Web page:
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Why does this customer's pilot keep going out?
in Gas Heating
I have a customer whose basement was flooded a few times and as a result I moved his gas valves 18 inches off of the floor. It was on a crown boiler where the gas valve is close to the floor. I did this during the summer. he has an indirect fired water heater so it is on the whole year round. I used a 48 inch thermocouple and used couplings to extend the pilot tubing that far. lately the pilot has been going out randomly. I changed the gas valve. the thermocouple is also brand new. it still keeps on going out randomly. attached is a picture of the gas valve high up on the right. if anyone has any idea to share as to why it is going out, it would be greatly appreciated. it can stay on for a month at a time and then go out so the gas pressure seems to be right. the pilot burner assembly is a three-line pilot burner and it is a nice size flame properly hitting the thermocouple. I am thinking of putting it back the way it was but when he floods the gas valve goes under water.
Was this gas valve previously under water? If so you may want to replace it. It may not be getting good electrical conductivity between the thermo couple and the gas valve. Another possibility I see with the gas valve up that high might be a delayed ignition of the main burner causing it to blow the pilot out.0
The gas valve is not the only part of the boiler that should not get wet. Water is not good for the burners, controls, refractory....
Why wouldn't you install a sump pump or put the entire boiler on a pad? I think you are setting yourself up for a lawsuit on this one.
Carl"If you can't explain it simply, you don't understand it well enough"
Oh boy, if that boiler went under water,and it sounds like that is what you said…You are playing with fire…..Do the right thing0
I think you better put it back the way it was, and get the whole boiler high, and dry. Doing what you are attempting just put all liability on YOU if something happens! I would seriously replace anything that was under water.0
I agree with Gordy. Put it back the way it was. Put it in writing that your recommendation is to do exactly that. The prudent thing to do is raise the entire boiler, not re-engineer it by raising only the gas valve. And, definitely replace anything that was submerged. Once all that's done, there are only a few things that cause repeated pilot outages.Steve Minnich0
Sometimes, and I'm not suggesting this is true in your case, a customer may try to influence us to do something that we know isn't right because it's so much cheaper. I just bite my lip, shake my head, and politely say "No I can't/won't do that, but here's what I can/will do and it will be the safe way, the correct way."Steve Minnich2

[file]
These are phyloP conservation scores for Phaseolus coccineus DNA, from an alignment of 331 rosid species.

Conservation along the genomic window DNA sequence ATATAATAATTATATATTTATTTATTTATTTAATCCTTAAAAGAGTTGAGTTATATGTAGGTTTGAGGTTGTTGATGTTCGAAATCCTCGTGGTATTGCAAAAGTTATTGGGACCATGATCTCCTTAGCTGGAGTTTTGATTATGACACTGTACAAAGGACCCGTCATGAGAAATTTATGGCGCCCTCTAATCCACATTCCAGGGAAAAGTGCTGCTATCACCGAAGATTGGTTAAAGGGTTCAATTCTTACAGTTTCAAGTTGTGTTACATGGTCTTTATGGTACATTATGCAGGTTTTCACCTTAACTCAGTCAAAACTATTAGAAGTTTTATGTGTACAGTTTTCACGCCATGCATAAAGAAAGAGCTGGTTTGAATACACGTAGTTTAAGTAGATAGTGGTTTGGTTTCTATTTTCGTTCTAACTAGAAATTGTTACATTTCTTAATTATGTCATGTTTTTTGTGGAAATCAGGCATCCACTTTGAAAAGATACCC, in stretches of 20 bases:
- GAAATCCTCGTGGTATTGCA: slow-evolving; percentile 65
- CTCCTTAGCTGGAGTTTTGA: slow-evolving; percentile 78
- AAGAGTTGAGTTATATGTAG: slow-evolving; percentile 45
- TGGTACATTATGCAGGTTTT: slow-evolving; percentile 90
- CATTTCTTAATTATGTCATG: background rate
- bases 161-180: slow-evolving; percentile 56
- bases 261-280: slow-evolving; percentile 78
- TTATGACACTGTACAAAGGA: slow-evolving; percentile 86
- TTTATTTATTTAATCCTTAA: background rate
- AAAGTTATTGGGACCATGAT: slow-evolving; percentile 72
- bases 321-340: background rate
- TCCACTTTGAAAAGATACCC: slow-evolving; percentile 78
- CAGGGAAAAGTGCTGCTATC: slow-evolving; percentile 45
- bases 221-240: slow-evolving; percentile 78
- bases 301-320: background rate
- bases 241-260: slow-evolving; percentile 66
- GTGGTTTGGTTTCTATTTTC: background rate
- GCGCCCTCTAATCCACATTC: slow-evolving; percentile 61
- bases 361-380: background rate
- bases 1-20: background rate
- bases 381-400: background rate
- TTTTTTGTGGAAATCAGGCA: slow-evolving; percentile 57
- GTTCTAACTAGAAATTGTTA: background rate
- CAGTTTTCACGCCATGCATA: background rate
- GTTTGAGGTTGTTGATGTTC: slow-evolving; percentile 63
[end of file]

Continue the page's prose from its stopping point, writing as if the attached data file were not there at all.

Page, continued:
Stephen, You are exactly right……0
If you can't repair a gas appliance safely, you shouldn't touch it at all. If a customer does not want to comply with safety protocol, they should be reported to the local fire department, who will make a free visit to their house and disable the appliance permanently. Saving money is no reason to endanger your neighbor's lives.0
Why should they come out for free,and why would they listen to Mr. fire guy handyman as opposed to a lic. repair tech...0
A submerged appliance is a fire safety hazard and should not be addressed lightly.0
You're serious? The AHJ's don't care, nor anyone that has anything to do with the gas delivery. A frugal owner will find someone to try to repair it because you/we are crooks and trying to rip them off.
Tuesday in the Local paper where I lived and worked, there was an item about a house that burned down completely. Someone was an artist and caused something to spontaneously combust. Try explaining THAT to someone. Like a floor sander who doesn't believe that his floor sandings can spontaneously combust inside the trash bags. The smart ones leave them outside. If it weren't for acrylic water based paint, houses would be spontaneously combusting on a regular basis.1
Yeah there is a lot of air in that gas line before it hits the pilot. And if that is whats causing the pilot to go out, that means the pilot was lit right before the call for heat which means the gas valve is open maybe a minute before the thermocouple reacts and shuts it all down. I counted 11 burners and there are probably 15-16 total. That's at least a 150k boiler0